CUPE and other Canadian groups are in Brussels and Strasbourg, France this week to oppose the Canada-European Union trade deal called CETA (Comprehensive Economic and Trade Agreement).
Negotiators for Canada and the European Union are holding the sixth round of negotiations for a sweeping new trade deal that threatens Canada’s public water, gives extensive powers to corporations and limits local democratic control for municipal governments.
Here’s a personal account of the first day of work in Brussels by CUPE trade policy expert Blair Redlin.
Blair’s CETA journal
The first day of activities began with a spirited demonstration outside the offices of the European Commission organized by Friends of the Earth Europe and the UK Tar Sands Network. The theme of the demo was “Keep Europe out of tar sands: Stop the EU-Canada trade talks.”
European environmental and social activists are very concerned about the tar sands implications of the CETA talks. The European Fuel Quality Directive currently defines petroleum from the tar sands as “unconventional” or “dirty” oil, which serves to discourage its use in Europe.
The Harper government is trying to use the CETA talks as an opportunity to change that, but tar sands production generates three to five times as many greenhouse gas emissions as regular oil so European environmental campaigners don’t want to see any use of tar sands expanded in Europe.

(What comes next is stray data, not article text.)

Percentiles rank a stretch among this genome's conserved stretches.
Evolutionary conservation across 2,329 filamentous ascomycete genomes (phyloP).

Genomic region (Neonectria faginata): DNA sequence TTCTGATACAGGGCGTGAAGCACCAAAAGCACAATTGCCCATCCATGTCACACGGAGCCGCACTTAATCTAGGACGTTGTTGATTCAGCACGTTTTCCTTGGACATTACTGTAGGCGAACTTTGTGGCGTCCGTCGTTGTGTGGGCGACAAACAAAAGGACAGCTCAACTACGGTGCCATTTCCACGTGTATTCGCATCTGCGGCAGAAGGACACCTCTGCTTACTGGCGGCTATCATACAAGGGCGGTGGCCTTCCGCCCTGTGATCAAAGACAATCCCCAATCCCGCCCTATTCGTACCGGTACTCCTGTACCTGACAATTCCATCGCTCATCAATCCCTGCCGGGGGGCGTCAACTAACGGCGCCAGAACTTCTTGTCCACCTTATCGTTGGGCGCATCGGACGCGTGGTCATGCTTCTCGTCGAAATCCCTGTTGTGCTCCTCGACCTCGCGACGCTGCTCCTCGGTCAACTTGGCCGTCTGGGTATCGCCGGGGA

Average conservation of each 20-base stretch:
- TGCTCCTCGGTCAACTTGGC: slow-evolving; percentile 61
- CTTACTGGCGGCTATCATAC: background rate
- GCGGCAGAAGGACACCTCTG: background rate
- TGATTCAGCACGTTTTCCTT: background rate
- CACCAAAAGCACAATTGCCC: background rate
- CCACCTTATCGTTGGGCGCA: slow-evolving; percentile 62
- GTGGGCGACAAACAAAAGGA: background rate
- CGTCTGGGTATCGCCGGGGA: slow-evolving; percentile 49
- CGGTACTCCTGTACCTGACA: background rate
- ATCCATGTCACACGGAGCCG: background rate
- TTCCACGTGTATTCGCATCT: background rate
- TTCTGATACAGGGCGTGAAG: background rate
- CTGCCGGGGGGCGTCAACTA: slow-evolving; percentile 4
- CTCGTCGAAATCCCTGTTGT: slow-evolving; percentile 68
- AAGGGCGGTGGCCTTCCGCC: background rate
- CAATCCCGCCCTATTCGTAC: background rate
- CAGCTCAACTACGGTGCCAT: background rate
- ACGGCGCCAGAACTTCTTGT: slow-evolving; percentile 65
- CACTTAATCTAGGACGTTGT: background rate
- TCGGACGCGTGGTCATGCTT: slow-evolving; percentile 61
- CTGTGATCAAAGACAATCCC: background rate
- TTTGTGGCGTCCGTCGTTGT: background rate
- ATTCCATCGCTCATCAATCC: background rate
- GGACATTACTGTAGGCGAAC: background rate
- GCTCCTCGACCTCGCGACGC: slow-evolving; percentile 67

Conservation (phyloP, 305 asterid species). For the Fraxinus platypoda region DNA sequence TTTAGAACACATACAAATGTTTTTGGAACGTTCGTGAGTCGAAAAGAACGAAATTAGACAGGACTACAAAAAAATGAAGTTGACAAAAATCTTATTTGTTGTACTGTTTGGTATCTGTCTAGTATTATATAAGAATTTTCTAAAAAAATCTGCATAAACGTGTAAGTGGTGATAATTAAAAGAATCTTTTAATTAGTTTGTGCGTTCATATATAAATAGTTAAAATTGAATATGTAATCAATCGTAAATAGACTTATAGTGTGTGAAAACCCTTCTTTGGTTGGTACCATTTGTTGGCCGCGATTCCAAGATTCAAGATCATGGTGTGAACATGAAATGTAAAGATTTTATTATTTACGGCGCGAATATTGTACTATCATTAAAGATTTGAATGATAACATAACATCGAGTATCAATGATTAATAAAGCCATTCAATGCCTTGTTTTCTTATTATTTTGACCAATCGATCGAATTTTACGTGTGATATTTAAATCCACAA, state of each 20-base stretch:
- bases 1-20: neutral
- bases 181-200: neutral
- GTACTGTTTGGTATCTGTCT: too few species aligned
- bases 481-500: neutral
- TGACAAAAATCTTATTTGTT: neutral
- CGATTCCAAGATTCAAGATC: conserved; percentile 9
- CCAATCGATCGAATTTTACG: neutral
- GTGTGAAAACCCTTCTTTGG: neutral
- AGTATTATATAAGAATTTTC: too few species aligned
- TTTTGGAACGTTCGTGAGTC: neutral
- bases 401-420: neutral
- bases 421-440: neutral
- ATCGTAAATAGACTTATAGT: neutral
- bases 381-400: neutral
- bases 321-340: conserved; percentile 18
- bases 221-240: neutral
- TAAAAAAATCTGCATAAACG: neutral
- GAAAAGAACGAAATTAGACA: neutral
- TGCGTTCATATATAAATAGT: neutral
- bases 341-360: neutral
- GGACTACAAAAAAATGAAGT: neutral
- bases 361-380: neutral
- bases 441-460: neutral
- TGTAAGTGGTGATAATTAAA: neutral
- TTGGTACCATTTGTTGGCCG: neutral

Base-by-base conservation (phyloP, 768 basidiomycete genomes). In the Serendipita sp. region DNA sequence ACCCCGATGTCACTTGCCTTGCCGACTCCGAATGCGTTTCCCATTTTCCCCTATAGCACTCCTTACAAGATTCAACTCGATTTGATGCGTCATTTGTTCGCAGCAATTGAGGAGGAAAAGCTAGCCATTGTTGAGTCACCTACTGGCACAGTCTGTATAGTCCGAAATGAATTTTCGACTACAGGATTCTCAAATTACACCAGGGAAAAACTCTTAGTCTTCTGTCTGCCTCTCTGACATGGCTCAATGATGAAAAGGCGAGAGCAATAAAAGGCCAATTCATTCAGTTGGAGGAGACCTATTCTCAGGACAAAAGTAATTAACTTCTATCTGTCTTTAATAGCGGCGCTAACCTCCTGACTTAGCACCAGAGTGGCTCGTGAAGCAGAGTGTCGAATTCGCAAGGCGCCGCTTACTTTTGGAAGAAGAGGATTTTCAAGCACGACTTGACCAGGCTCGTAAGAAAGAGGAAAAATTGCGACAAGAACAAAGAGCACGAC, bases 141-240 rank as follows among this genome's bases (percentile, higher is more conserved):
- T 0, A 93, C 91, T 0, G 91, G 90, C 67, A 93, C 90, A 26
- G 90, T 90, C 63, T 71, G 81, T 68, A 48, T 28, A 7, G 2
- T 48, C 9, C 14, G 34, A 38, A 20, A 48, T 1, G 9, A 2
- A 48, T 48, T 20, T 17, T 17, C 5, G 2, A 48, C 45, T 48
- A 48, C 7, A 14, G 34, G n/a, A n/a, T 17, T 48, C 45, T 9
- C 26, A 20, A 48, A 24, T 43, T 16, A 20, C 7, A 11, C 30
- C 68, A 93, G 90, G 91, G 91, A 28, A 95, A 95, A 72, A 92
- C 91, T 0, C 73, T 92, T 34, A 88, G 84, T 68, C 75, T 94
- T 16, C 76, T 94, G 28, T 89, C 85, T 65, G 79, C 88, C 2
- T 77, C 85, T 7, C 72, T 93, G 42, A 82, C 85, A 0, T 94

They’ve also labelled CETA the “Tar Sands Trade Deal” because of proposals on the table to include “investor rights” provisions that will permit European based oil companies (like BP and Shell) and other corporations to sue governments for their public policies.
After the demonstration, the Canadians met with the EU correspondent for Reuters News to provide background on the range of problems with CETA.
Then it was off to a meeting at the site of the negotiations with the provincial government negotiators for Ontario, Manitoba and Nova Scotia.
The negotiators updated the civil society group on the progress of negotiations while the group of activists pressed the negotiators hard on issues like protecting public water, the right of municipal and provincial governments to use public purchasing to create local jobs, and the need to keep “investor rights” out of the deal. The group felt this was an important and effective lobby meeting.
I am proud to be here with the other members our Canadian delegation: Terry Boehm, president of the National Farmers’ Union; Ronald Cameron from ATTAC-Quebec; Clayton Thomas-Mueller of the Indigenous Environmental Network; and both Stuart Trew and Brent Patterson of the Council of Canadians.
All in all, our first day was busy and productive. Tuesday it’s off to Strasbourg to meet with members of the European Parliament as Parliament is in session there this week.